The second Bigelow Forum was held September 2009.
Peter Worrell, Managing Director at Bigelow LLC, opened the 2009 Bigelow Forum by asking participants to make an “intellectually muscular deposit into our collective bank of intellectual capital.” He explained that, “We are not going to spend time with the usual boring investment banker speak about the state of the markets, transaction multiples, the latest supercharged common equity techniques or how to fix a broken balance sheet. What we ARE going to spend time on together is the study of STRENGTHS: our mutual client’s strengths, and asking questions about our own strengths…We are living in extraordinary times, ones that open up opportunities that never existed before. It is genuinely ‘The Age of the Entrepreneur.’”
Featured speakers Chris Peterson and Nansook Park offered an introduction to the exciting new field of Positive Psychology – which they define as the “scientific study of what makes life worth living.” Professors Peterson and Park discussed the VIA Character Strength Survey, which has been taken by hundreds of thousands of people throughout the world. The survey is a tool for shifting the conversation away from “pathology,” which has dominated the field of psychology for the past fifty years, and toward a discussion of what makes people happy, healthy and productive. The professors reported that the Forum attendees who completed the survey scored exceptionally high in the character strengths of zest, perseverance, perspective, judgment and honesty – all valuable traits in an advisor!
Peter Worrell continued with a more in-depth discussion of the Entrepreneur Strengths Study: Results from a Preliminary Study of the Brief Signature Strengths and GRIT-S Scale of Seasoned Entrepreneur, a landmark research study completed by Bigelow LLC in conjunction with the University of Pennsylvania’s Graduate Program in Positive Psychology. We asked: Does the entrepreneur have different strengths than the general population? For the purposes of this study, a “successful entrepreneur” was defined as an owner-manager who had built and sustained a business with an enterprise value in the tens of millions of dollars. The top five character strengths identified in this survey were authenticity, leadership, zest, fairness and gratitude.
A ten-minute video, “The Case of the Uncertain Entrepreneur,” featuring David Linton, Managing Director at Bigelow LLC and the fictitious owner-manager of Reeder Pumps, portrayed a typical Bigelow conversation with an entrepreneur (Shannon) who is trying to sort out her business and personal options for the future. David introduced the video by asking, “How many of us today in our respective practices are seeing the symptoms of clients being overwhelmed with an unprecedented degree of uncertainty…in their everyday lives and in their businesses? How, as advisors, can we most effectively help them?” The video served as a springboard for lively small-group discussions.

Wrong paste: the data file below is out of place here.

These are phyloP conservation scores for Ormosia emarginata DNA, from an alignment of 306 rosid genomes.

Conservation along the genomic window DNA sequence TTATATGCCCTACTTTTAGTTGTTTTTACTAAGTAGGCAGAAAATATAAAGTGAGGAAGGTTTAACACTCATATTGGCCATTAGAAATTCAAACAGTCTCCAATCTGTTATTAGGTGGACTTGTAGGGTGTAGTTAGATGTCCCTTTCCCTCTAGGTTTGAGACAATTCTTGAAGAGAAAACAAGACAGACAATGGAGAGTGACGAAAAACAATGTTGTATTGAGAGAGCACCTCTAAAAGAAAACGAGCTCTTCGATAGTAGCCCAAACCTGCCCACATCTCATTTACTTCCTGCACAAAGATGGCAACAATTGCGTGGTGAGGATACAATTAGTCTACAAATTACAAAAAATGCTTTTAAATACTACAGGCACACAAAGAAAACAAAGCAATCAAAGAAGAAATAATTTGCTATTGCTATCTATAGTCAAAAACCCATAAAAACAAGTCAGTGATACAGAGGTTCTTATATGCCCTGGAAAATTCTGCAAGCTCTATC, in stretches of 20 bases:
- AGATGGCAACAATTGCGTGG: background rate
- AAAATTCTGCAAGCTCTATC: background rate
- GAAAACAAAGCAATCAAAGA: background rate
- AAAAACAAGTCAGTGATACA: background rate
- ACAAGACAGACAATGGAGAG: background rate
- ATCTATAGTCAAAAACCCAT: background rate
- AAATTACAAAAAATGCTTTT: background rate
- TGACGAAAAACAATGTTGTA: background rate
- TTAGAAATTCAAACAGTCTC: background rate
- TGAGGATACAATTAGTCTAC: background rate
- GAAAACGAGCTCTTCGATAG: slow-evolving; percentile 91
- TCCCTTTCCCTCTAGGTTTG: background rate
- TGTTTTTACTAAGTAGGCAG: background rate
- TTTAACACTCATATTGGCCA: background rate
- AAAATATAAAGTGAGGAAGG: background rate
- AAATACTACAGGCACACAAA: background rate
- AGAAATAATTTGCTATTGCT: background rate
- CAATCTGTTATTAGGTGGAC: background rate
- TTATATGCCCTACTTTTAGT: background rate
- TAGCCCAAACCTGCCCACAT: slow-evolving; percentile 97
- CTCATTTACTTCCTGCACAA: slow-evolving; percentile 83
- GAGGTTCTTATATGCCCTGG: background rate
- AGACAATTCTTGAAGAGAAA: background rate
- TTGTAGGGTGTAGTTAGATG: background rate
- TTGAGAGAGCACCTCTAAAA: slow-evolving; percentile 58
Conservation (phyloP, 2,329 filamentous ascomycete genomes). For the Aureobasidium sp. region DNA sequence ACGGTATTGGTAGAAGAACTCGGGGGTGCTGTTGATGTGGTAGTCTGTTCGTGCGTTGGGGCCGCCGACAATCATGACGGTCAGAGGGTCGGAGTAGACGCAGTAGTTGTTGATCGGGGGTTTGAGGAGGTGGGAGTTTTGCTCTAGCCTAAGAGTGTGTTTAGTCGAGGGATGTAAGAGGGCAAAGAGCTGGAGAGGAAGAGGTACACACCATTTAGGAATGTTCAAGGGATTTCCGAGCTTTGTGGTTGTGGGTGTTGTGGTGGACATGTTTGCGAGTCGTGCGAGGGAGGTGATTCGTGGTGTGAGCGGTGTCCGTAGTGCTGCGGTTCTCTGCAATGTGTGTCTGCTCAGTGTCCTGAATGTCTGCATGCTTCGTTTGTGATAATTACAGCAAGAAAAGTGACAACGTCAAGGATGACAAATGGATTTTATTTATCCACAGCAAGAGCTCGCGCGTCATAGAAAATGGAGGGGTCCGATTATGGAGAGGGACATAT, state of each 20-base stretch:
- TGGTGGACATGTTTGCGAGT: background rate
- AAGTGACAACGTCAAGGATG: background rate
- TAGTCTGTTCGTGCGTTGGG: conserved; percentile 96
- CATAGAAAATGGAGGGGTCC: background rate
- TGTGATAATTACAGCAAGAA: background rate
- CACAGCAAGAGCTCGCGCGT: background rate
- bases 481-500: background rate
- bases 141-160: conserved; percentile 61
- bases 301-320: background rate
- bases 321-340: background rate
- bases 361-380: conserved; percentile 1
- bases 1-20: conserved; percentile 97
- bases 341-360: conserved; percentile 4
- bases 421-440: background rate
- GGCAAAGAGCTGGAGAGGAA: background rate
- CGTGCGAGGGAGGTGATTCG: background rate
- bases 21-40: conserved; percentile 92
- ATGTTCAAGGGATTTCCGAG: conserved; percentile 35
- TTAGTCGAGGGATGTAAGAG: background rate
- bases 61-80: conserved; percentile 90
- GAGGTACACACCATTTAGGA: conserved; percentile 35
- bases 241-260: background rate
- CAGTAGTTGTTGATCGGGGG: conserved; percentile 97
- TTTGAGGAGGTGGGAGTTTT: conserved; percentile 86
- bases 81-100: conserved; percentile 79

Our keynote speaker was Barry Schwartz – psychologist, Swarthmore professor and best-selling author of The Paradox of Choice: Why More is Less. Dr. Schwartz first discussed the book’s main premise – that too much choice leads to paralysis and dissatisfaction. Dr. Schwartz closed with some advice to advisors and their entrepreneur clients – for how to “re-moralize work”:
- Make work a calling; pay attention to the mission.
- Celebrate moral exemplars.
- Embody wisdom in everyday practices.
- Nurture wisdom in the people you supervise.
- Watch out for the incentives that are actually operating.
In his closing remarks, Peter Worrell challenged the participants to put the concepts of Positive Psychology to work in their professional practices. “Our experience is that all seasoned successful entrepreneurs are intrinsically motivated and BIG optimists. They don’t incur the tremendous personal and professional costs necessary to become successful in their environment for mere financial gain. They do it because it makes them happy, in some cases deliriously happy, and oh by the way, it results in profit and wealth creation. Entrepreneurs have among the highest potential to make contributions to society, both financial and intellectual. As advisors, we can help unlock this potential, not by asking them to work on their weaknesses, but by understanding, validating, and adding resources to their strengths.”